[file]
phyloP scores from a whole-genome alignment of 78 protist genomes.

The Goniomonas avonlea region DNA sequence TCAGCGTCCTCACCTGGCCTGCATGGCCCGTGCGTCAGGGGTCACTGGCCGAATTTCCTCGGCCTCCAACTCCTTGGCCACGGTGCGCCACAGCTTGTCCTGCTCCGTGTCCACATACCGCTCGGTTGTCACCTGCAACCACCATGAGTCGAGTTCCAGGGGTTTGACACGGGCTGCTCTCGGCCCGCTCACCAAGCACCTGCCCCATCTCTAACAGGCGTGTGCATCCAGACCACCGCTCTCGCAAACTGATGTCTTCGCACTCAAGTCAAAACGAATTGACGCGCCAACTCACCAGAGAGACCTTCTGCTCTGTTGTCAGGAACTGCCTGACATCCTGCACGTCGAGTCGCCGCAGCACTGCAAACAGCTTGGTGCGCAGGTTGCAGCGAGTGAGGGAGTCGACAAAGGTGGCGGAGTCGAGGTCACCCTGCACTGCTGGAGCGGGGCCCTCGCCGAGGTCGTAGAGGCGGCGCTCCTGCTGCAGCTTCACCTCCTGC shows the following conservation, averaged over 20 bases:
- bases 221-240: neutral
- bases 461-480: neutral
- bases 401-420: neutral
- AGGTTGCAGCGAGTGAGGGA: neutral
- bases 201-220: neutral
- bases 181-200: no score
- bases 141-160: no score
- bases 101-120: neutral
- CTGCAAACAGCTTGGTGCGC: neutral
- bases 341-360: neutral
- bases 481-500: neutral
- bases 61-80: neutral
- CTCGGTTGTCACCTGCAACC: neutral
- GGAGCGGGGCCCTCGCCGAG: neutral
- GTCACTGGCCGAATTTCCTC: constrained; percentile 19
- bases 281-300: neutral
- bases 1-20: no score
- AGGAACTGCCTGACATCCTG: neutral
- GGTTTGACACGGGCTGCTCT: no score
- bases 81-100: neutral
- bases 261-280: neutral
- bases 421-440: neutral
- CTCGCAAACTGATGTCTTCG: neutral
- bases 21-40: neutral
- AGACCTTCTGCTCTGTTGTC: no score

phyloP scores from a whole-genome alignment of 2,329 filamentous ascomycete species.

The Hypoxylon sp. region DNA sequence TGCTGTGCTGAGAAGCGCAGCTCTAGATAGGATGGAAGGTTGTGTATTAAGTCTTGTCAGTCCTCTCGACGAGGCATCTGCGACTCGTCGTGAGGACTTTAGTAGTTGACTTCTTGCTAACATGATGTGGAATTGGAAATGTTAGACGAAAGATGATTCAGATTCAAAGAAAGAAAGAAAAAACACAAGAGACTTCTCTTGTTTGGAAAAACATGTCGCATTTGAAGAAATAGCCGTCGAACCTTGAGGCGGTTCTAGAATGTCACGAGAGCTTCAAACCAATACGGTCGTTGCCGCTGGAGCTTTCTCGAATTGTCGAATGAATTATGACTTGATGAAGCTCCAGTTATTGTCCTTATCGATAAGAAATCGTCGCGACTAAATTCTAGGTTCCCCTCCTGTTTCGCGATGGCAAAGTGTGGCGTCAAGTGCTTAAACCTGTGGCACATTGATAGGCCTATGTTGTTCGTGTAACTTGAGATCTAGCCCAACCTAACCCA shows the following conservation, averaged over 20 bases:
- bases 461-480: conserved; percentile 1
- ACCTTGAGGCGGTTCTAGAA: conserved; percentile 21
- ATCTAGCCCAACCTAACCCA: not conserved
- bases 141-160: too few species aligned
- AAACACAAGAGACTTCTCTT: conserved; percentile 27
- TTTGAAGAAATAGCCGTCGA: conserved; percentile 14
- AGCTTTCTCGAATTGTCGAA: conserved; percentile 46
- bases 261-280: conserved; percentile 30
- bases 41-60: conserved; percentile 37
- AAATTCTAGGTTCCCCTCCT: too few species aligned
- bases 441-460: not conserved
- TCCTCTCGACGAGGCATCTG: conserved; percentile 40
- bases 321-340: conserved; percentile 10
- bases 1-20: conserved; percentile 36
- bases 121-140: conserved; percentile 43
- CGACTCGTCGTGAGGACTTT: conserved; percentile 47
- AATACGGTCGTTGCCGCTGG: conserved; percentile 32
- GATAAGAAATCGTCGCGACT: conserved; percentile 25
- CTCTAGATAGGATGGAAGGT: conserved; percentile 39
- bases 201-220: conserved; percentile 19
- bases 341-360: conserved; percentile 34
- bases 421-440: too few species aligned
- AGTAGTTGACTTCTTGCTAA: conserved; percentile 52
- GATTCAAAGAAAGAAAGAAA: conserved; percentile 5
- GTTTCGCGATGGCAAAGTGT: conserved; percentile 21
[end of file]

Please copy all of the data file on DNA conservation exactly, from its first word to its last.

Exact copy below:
phyloP scores from a whole-genome alignment of 78 protist genomes.

The Goniomonas avonlea region DNA sequence TCAGCGTCCTCACCTGGCCTGCATGGCCCGTGCGTCAGGGGTCACTGGCCGAATTTCCTCGGCCTCCAACTCCTTGGCCACGGTGCGCCACAGCTTGTCCTGCTCCGTGTCCACATACCGCTCGGTTGTCACCTGCAACCACCATGAGTCGAGTTCCAGGGGTTTGACACGGGCTGCTCTCGGCCCGCTCACCAAGCACCTGCCCCATCTCTAACAGGCGTGTGCATCCAGACCACCGCTCTCGCAAACTGATGTCTTCGCACTCAAGTCAAAACGAATTGACGCGCCAACTCACCAGAGAGACCTTCTGCTCTGTTGTCAGGAACTGCCTGACATCCTGCACGTCGAGTCGCCGCAGCACTGCAAACAGCTTGGTGCGCAGGTTGCAGCGAGTGAGGGAGTCGACAAAGGTGGCGGAGTCGAGGTCACCCTGCACTGCTGGAGCGGGGCCCTCGCCGAGGTCGTAGAGGCGGCGCTCCTGCTGCAGCTTCACCTCCTGC shows the following conservation, averaged over 20 bases:
- bases 221-240: neutral
- bases 461-480: neutral
- bases 401-420: neutral
- AGGTTGCAGCGAGTGAGGGA: neutral
- bases 201-220: neutral
- bases 181-200: no score
- bases 141-160: no score
- bases 101-120: neutral
- CTGCAAACAGCTTGGTGCGC: neutral
- bases 341-360: neutral
- bases 481-500: neutral
- bases 61-80: neutral
- CTCGGTTGTCACCTGCAACC: neutral
- GGAGCGGGGCCCTCGCCGAG: neutral
- GTCACTGGCCGAATTTCCTC: constrained; percentile 19
- bases 281-300: neutral
- bases 1-20: no score
- AGGAACTGCCTGACATCCTG: neutral
- GGTTTGACACGGGCTGCTCT: no score
- bases 81-100: neutral
- bases 261-280: neutral
- bases 421-440: neutral
- CTCGCAAACTGATGTCTTCG: neutral
- bases 21-40: neutral
- AGACCTTCTGCTCTGTTGTC: no score

phyloP scores from a whole-genome alignment of 2,329 filamentous ascomycete species.

The Hypoxylon sp. region DNA sequence TGCTGTGCTGAGAAGCGCAGCTCTAGATAGGATGGAAGGTTGTGTATTAAGTCTTGTCAGTCCTCTCGACGAGGCATCTGCGACTCGTCGTGAGGACTTTAGTAGTTGACTTCTTGCTAACATGATGTGGAATTGGAAATGTTAGACGAAAGATGATTCAGATTCAAAGAAAGAAAGAAAAAACACAAGAGACTTCTCTTGTTTGGAAAAACATGTCGCATTTGAAGAAATAGCCGTCGAACCTTGAGGCGGTTCTAGAATGTCACGAGAGCTTCAAACCAATACGGTCGTTGCCGCTGGAGCTTTCTCGAATTGTCGAATGAATTATGACTTGATGAAGCTCCAGTTATTGTCCTTATCGATAAGAAATCGTCGCGACTAAATTCTAGGTTCCCCTCCTGTTTCGCGATGGCAAAGTGTGGCGTCAAGTGCTTAAACCTGTGGCACATTGATAGGCCTATGTTGTTCGTGTAACTTGAGATCTAGCCCAACCTAACCCA shows the following conservation, averaged over 20 bases:
- bases 461-480: conserved; percentile 1
- ACCTTGAGGCGGTTCTAGAA: conserved; percentile 21
- ATCTAGCCCAACCTAACCCA: not conserved
- bases 141-160: too few species aligned
- AAACACAAGAGACTTCTCTT: conserved; percentile 27
- TTTGAAGAAATAGCCGTCGA: conserved; percentile 14
- AGCTTTCTCGAATTGTCGAA: conserved; percentile 46
- bases 261-280: conserved; percentile 30
- bases 41-60: conserved; percentile 37
- AAATTCTAGGTTCCCCTCCT: too few species aligned
- bases 441-460: not conserved
- TCCTCTCGACGAGGCATCTG: conserved; percentile 40
- bases 321-340: conserved; percentile 10
- bases 1-20: conserved; percentile 36
- bases 121-140: conserved; percentile 43
- CGACTCGTCGTGAGGACTTT: conserved; percentile 47
- AATACGGTCGTTGCCGCTGG: conserved; percentile 32
- GATAAGAAATCGTCGCGACT: conserved; percentile 25
- CTCTAGATAGGATGGAAGGT: conserved; percentile 39
- bases 201-220: conserved; percentile 19
- bases 341-360: conserved; percentile 34
- bases 421-440: too few species aligned
- AGTAGTTGACTTCTTGCTAA: conserved; percentile 52
- GATTCAAAGAAAGAAAGAAA: conserved; percentile 5
- GTTTCGCGATGGCAAAGTGT: conserved; percentile 21